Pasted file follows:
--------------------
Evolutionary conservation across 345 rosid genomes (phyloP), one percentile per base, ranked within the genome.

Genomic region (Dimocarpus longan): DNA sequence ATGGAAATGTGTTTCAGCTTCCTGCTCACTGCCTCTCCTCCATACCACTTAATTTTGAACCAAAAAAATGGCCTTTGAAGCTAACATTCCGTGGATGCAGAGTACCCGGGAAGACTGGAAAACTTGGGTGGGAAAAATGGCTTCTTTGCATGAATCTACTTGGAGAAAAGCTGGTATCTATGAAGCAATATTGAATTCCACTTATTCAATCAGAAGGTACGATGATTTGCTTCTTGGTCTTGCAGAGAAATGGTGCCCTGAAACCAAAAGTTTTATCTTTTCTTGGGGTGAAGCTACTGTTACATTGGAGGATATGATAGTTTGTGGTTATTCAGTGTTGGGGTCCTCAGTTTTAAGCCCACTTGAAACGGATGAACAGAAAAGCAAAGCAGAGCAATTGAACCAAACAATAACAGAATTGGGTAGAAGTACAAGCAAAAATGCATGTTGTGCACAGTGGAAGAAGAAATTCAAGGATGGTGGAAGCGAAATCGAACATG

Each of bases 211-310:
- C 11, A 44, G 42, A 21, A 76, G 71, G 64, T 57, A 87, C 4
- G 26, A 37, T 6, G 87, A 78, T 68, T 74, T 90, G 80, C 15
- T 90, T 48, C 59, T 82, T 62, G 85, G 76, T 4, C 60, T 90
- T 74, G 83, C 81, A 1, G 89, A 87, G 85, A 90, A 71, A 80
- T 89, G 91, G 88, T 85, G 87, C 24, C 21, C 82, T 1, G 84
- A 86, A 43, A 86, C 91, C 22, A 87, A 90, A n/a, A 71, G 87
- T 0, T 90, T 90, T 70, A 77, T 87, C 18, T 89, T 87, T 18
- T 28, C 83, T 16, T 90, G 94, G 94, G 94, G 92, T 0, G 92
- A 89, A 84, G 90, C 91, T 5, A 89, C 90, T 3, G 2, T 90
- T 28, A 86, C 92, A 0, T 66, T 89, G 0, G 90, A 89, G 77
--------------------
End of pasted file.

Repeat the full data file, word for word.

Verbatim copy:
Evolutionary conservation across 345 rosid genomes (phyloP), one percentile per base, ranked within the genome.

Genomic region (Dimocarpus longan): DNA sequence ATGGAAATGTGTTTCAGCTTCCTGCTCACTGCCTCTCCTCCATACCACTTAATTTTGAACCAAAAAAATGGCCTTTGAAGCTAACATTCCGTGGATGCAGAGTACCCGGGAAGACTGGAAAACTTGGGTGGGAAAAATGGCTTCTTTGCATGAATCTACTTGGAGAAAAGCTGGTATCTATGAAGCAATATTGAATTCCACTTATTCAATCAGAAGGTACGATGATTTGCTTCTTGGTCTTGCAGAGAAATGGTGCCCTGAAACCAAAAGTTTTATCTTTTCTTGGGGTGAAGCTACTGTTACATTGGAGGATATGATAGTTTGTGGTTATTCAGTGTTGGGGTCCTCAGTTTTAAGCCCACTTGAAACGGATGAACAGAAAAGCAAAGCAGAGCAATTGAACCAAACAATAACAGAATTGGGTAGAAGTACAAGCAAAAATGCATGTTGTGCACAGTGGAAGAAGAAATTCAAGGATGGTGGAAGCGAAATCGAACATG

Each of bases 211-310:
- C 11, A 44, G 42, A 21, A 76, G 71, G 64, T 57, A 87, C 4
- G 26, A 37, T 6, G 87, A 78, T 68, T 74, T 90, G 80, C 15
- T 90, T 48, C 59, T 82, T 62, G 85, G 76, T 4, C 60, T 90
- T 74, G 83, C 81, A 1, G 89, A 87, G 85, A 90, A 71, A 80
- T 89, G 91, G 88, T 85, G 87, C 24, C 21, C 82, T 1, G 84
- A 86, A 43, A 86, C 91, C 22, A 87, A 90, A n/a, A 71, G 87
- T 0, T 90, T 90, T 70, A 77, T 87, C 18, T 89, T 87, T 18
- T 28, C 83, T 16, T 90, G 94, G 94, G 94, G 92, T 0, G 92
- A 89, A 84, G 90, C 91, T 5, A 89, C 90, T 3, G 2, T 90
- T 28, A 86, C 92, A 0, T 66, T 89, G 0, G 90, A 89, G 77